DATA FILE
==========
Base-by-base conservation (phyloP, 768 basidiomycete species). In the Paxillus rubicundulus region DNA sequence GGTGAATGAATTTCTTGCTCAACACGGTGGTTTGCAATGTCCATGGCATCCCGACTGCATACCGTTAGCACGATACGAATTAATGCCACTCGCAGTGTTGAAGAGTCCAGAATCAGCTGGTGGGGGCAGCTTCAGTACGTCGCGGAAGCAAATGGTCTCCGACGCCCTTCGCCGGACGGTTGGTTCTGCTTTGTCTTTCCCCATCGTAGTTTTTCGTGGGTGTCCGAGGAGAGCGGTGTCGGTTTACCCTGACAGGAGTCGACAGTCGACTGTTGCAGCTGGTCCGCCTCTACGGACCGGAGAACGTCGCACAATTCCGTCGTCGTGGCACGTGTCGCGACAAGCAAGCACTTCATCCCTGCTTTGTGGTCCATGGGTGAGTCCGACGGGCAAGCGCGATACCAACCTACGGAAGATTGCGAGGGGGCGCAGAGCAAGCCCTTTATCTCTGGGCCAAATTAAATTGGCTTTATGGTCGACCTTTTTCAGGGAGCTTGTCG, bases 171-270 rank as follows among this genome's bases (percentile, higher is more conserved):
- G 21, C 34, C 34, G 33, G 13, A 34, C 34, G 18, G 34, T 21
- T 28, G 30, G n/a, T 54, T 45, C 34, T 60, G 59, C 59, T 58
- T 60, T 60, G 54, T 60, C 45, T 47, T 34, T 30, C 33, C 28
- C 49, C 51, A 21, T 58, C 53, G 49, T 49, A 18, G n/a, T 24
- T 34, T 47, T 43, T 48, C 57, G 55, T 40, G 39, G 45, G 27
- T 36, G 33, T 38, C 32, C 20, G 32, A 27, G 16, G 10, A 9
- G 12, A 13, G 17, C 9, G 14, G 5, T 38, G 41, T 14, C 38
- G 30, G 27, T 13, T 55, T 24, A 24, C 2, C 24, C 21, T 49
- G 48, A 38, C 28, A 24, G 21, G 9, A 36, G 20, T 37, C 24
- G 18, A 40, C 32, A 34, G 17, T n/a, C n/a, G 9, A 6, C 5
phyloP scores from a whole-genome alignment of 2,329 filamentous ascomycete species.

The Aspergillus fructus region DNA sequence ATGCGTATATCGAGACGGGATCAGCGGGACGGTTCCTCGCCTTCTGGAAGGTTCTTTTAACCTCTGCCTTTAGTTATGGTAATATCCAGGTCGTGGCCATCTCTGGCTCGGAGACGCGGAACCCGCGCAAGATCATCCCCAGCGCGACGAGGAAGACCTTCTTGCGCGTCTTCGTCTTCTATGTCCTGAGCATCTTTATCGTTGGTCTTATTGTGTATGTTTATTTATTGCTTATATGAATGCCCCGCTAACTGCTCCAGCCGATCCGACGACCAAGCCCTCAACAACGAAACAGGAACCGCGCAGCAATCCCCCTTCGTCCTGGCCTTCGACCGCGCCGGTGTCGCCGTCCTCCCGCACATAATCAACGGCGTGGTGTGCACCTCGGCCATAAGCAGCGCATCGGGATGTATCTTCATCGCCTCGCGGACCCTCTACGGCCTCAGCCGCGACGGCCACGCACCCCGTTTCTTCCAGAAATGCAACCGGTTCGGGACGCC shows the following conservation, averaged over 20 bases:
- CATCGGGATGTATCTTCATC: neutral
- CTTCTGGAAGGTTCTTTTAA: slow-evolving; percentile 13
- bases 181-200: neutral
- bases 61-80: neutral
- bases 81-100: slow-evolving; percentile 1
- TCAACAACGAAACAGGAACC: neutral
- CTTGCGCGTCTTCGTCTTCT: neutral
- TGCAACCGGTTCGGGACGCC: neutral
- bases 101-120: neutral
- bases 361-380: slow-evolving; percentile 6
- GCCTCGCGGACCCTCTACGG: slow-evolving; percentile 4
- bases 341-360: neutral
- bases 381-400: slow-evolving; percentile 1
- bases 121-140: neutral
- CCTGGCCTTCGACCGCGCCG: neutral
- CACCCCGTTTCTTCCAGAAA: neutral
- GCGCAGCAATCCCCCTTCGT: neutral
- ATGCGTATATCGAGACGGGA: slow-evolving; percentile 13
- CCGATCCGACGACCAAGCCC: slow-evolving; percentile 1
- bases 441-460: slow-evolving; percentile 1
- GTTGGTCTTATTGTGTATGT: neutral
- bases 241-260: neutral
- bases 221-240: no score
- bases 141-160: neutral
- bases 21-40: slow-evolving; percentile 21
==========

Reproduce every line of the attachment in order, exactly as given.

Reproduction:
Base-by-base conservation (phyloP, 768 basidiomycete species). In the Paxillus rubicundulus region DNA sequence GGTGAATGAATTTCTTGCTCAACACGGTGGTTTGCAATGTCCATGGCATCCCGACTGCATACCGTTAGCACGATACGAATTAATGCCACTCGCAGTGTTGAAGAGTCCAGAATCAGCTGGTGGGGGCAGCTTCAGTACGTCGCGGAAGCAAATGGTCTCCGACGCCCTTCGCCGGACGGTTGGTTCTGCTTTGTCTTTCCCCATCGTAGTTTTTCGTGGGTGTCCGAGGAGAGCGGTGTCGGTTTACCCTGACAGGAGTCGACAGTCGACTGTTGCAGCTGGTCCGCCTCTACGGACCGGAGAACGTCGCACAATTCCGTCGTCGTGGCACGTGTCGCGACAAGCAAGCACTTCATCCCTGCTTTGTGGTCCATGGGTGAGTCCGACGGGCAAGCGCGATACCAACCTACGGAAGATTGCGAGGGGGCGCAGAGCAAGCCCTTTATCTCTGGGCCAAATTAAATTGGCTTTATGGTCGACCTTTTTCAGGGAGCTTGTCG, bases 171-270 rank as follows among this genome's bases (percentile, higher is more conserved):
- G 21, C 34, C 34, G 33, G 13, A 34, C 34, G 18, G 34, T 21
- T 28, G 30, G n/a, T 54, T 45, C 34, T 60, G 59, C 59, T 58
- T 60, T 60, G 54, T 60, C 45, T 47, T 34, T 30, C 33, C 28
- C 49, C 51, A 21, T 58, C 53, G 49, T 49, A 18, G n/a, T 24
- T 34, T 47, T 43, T 48, C 57, G 55, T 40, G 39, G 45, G 27
- T 36, G 33, T 38, C 32, C 20, G 32, A 27, G 16, G 10, A 9
- G 12, A 13, G 17, C 9, G 14, G 5, T 38, G 41, T 14, C 38
- G 30, G 27, T 13, T 55, T 24, A 24, C 2, C 24, C 21, T 49
- G 48, A 38, C 28, A 24, G 21, G 9, A 36, G 20, T 37, C 24
- G 18, A 40, C 32, A 34, G 17, T n/a, C n/a, G 9, A 6, C 5
phyloP scores from a whole-genome alignment of 2,329 filamentous ascomycete species.

The Aspergillus fructus region DNA sequence ATGCGTATATCGAGACGGGATCAGCGGGACGGTTCCTCGCCTTCTGGAAGGTTCTTTTAACCTCTGCCTTTAGTTATGGTAATATCCAGGTCGTGGCCATCTCTGGCTCGGAGACGCGGAACCCGCGCAAGATCATCCCCAGCGCGACGAGGAAGACCTTCTTGCGCGTCTTCGTCTTCTATGTCCTGAGCATCTTTATCGTTGGTCTTATTGTGTATGTTTATTTATTGCTTATATGAATGCCCCGCTAACTGCTCCAGCCGATCCGACGACCAAGCCCTCAACAACGAAACAGGAACCGCGCAGCAATCCCCCTTCGTCCTGGCCTTCGACCGCGCCGGTGTCGCCGTCCTCCCGCACATAATCAACGGCGTGGTGTGCACCTCGGCCATAAGCAGCGCATCGGGATGTATCTTCATCGCCTCGCGGACCCTCTACGGCCTCAGCCGCGACGGCCACGCACCCCGTTTCTTCCAGAAATGCAACCGGTTCGGGACGCC shows the following conservation, averaged over 20 bases:
- CATCGGGATGTATCTTCATC: neutral
- CTTCTGGAAGGTTCTTTTAA: slow-evolving; percentile 13
- bases 181-200: neutral
- bases 61-80: neutral
- bases 81-100: slow-evolving; percentile 1
- TCAACAACGAAACAGGAACC: neutral
- CTTGCGCGTCTTCGTCTTCT: neutral
- TGCAACCGGTTCGGGACGCC: neutral
- bases 101-120: neutral
- bases 361-380: slow-evolving; percentile 6
- GCCTCGCGGACCCTCTACGG: slow-evolving; percentile 4
- bases 341-360: neutral
- bases 381-400: slow-evolving; percentile 1
- bases 121-140: neutral
- CCTGGCCTTCGACCGCGCCG: neutral
- CACCCCGTTTCTTCCAGAAA: neutral
- GCGCAGCAATCCCCCTTCGT: neutral
- ATGCGTATATCGAGACGGGA: slow-evolving; percentile 13
- CCGATCCGACGACCAAGCCC: slow-evolving; percentile 1
- bases 441-460: slow-evolving; percentile 1
- GTTGGTCTTATTGTGTATGT: neutral
- bases 241-260: neutral
- bases 221-240: no score
- bases 141-160: neutral
- bases 21-40: slow-evolving; percentile 21